Members of Fermanagh Grassland Club travelled to Scotland earlier this year for a series of farm visits. Club secretary, William Johnston, sent this report and photos.

A straw poll at the Club’s Annual Dinner in February showed considerable interest among the membership, in favour of an overnight trip to Scotland for our spring outing.

With valuable input from South-West Scotland Grassland Society, three farm visits were made on April 16 and 17.

The first visit was to father and son team, Lamont and Daniel Hair, from Drumbreddan Farm near Stranraer.

The Hairs run a herd of 360 dairy cross suckler cows which are managed in three similarly sized batches.

Two of the batches have seven-week service periods, and the other batch has a six-week service period.

Cows are predominantly bred to Charolais bulls with growth and carcase EBVs in the top 5 per cent.

Male progeny are slaughtered as bulls at 12 to 13 months with females finished at 18 to 19 months.

When housed, the cattle are on solid floors and fed home-grown grains. At grass, a mixed, cattle and sheep rotational grazing system is implemented.

With an early start the following morning, members visited the 520-cow dairy farm of Allan, Robin, Janice and Charlie Campbell at Cally Mains, which was just a short distance from the hotel where members were staying.

This was a confinement system with three times a day milking.

The herd comprised 450 high-yielding Holsteins and 70 Jerseys, and the farm extended to some 650 acres with four or five cuts of silage taken annually. On average, 70 acres are reseeded each year.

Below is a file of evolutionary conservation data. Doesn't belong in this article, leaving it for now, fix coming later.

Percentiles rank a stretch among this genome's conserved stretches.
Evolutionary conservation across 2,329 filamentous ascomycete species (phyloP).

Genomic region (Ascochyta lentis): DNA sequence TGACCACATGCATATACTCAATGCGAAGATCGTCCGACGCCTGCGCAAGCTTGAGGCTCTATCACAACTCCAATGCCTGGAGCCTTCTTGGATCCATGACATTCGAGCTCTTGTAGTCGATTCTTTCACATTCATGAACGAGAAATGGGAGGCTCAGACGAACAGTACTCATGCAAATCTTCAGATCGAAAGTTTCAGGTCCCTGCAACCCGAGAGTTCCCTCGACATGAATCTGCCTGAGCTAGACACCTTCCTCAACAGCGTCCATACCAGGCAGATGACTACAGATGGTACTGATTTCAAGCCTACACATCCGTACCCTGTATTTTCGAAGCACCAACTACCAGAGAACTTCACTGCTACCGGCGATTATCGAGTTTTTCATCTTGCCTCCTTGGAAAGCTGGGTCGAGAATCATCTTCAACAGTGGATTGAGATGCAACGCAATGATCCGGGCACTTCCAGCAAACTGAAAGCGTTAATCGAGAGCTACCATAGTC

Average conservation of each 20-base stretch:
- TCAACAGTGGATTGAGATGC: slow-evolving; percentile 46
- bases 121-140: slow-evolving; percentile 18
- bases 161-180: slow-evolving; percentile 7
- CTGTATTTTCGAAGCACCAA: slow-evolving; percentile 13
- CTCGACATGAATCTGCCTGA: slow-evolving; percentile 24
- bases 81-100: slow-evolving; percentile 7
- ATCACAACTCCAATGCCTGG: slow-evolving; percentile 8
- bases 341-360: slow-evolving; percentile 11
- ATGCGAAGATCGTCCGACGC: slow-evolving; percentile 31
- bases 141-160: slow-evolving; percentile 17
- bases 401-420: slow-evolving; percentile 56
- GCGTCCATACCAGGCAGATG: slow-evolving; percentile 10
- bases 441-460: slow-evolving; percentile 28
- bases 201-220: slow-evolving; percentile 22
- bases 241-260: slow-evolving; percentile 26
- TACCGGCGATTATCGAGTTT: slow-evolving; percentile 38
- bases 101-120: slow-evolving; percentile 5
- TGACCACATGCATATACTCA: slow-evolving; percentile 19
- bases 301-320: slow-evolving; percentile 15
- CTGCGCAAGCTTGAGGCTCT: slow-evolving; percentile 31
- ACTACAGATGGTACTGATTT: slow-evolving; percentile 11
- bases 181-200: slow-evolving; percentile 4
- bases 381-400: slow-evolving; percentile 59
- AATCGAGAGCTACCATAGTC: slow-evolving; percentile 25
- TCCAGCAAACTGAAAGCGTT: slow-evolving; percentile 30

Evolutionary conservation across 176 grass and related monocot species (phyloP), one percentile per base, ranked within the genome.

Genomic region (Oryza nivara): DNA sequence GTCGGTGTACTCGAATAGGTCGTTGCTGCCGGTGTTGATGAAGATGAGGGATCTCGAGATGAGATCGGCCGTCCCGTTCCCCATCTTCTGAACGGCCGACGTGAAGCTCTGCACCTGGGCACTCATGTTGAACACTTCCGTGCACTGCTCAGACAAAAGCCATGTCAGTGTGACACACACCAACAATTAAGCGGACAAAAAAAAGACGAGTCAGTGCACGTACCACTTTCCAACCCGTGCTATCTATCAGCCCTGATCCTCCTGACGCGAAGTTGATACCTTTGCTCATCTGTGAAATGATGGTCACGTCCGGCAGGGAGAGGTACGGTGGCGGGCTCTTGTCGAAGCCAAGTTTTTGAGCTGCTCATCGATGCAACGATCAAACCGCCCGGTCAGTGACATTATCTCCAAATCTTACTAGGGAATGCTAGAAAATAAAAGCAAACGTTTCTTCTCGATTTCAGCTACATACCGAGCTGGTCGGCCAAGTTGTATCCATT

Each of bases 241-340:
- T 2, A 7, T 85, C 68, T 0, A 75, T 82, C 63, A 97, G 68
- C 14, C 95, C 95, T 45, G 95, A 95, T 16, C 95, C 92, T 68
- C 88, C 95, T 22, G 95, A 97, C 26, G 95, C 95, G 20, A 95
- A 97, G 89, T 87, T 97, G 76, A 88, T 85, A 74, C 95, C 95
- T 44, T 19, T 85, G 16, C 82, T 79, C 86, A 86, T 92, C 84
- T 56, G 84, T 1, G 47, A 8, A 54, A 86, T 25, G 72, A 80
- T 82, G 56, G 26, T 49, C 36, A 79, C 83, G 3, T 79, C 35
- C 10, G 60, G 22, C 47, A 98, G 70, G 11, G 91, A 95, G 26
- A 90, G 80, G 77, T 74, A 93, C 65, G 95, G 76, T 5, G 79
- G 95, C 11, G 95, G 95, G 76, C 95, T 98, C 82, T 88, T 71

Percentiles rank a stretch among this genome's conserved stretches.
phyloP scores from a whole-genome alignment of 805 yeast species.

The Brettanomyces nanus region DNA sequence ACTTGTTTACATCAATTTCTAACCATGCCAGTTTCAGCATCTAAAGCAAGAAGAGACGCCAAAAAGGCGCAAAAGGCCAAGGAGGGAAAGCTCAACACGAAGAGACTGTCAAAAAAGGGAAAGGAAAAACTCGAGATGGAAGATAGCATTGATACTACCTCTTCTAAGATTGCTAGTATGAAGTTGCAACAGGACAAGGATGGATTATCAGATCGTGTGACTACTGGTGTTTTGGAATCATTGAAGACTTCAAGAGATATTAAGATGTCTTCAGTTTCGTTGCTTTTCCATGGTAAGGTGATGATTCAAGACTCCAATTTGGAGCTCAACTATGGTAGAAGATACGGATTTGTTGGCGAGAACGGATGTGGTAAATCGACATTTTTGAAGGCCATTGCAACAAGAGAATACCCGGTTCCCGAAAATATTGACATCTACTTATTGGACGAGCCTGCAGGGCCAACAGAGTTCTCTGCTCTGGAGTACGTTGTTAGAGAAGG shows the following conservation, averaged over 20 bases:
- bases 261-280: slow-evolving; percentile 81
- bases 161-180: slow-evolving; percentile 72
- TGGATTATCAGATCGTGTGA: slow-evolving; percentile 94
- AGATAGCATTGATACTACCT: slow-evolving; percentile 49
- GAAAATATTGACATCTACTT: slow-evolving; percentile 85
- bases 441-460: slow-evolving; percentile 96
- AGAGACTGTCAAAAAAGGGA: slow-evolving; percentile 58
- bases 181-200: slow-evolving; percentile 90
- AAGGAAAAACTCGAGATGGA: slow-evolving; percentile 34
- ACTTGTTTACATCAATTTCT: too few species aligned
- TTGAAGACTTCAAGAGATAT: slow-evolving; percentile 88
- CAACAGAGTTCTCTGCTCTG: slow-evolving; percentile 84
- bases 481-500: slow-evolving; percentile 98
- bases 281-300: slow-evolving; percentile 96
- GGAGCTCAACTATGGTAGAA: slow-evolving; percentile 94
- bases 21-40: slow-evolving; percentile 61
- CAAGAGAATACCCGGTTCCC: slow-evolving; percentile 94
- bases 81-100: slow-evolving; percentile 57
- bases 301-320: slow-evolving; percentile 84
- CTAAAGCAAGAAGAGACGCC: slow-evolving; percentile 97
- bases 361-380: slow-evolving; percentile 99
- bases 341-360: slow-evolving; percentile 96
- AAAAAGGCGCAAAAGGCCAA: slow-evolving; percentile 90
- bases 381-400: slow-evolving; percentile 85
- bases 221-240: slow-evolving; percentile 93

The Campbells have been genomic testing their herd since 2022 and US genetics (Alta) are used in their breeding programme.

Milk is sold to Arla, where the price is based on a milk solids scheme.

The third visit was to Johnny Wilson’s dairy farm, near Kirkcolm, north of Stranraer. Johnny, originally from Church Hill, Co. Fermanagh (and a former Grassland Club member). is now in his third milking season on this 490-acre farm.

The 280 cows are calved in two six-week calving periods – one in autumn, one in spring and are bred using a three-way cross, aiming to produce a robust grazing cow with high milk solids.

Cows were at grass since early February with some interruptions, given the inclement spring. On the day of the club visit, they were enjoying the Scottish sunshine.

All calves are reared to light stores. Milk is marketed, through a solids-based contract, to Yew Tree Dairy based in Lancashire.

The club says they were grateful to the three host farms for their welcome and hospitality and for sharing information on how they ran their businesses.

The trip was blessed with fine weather, and was deemed an informative and enjoyable experience.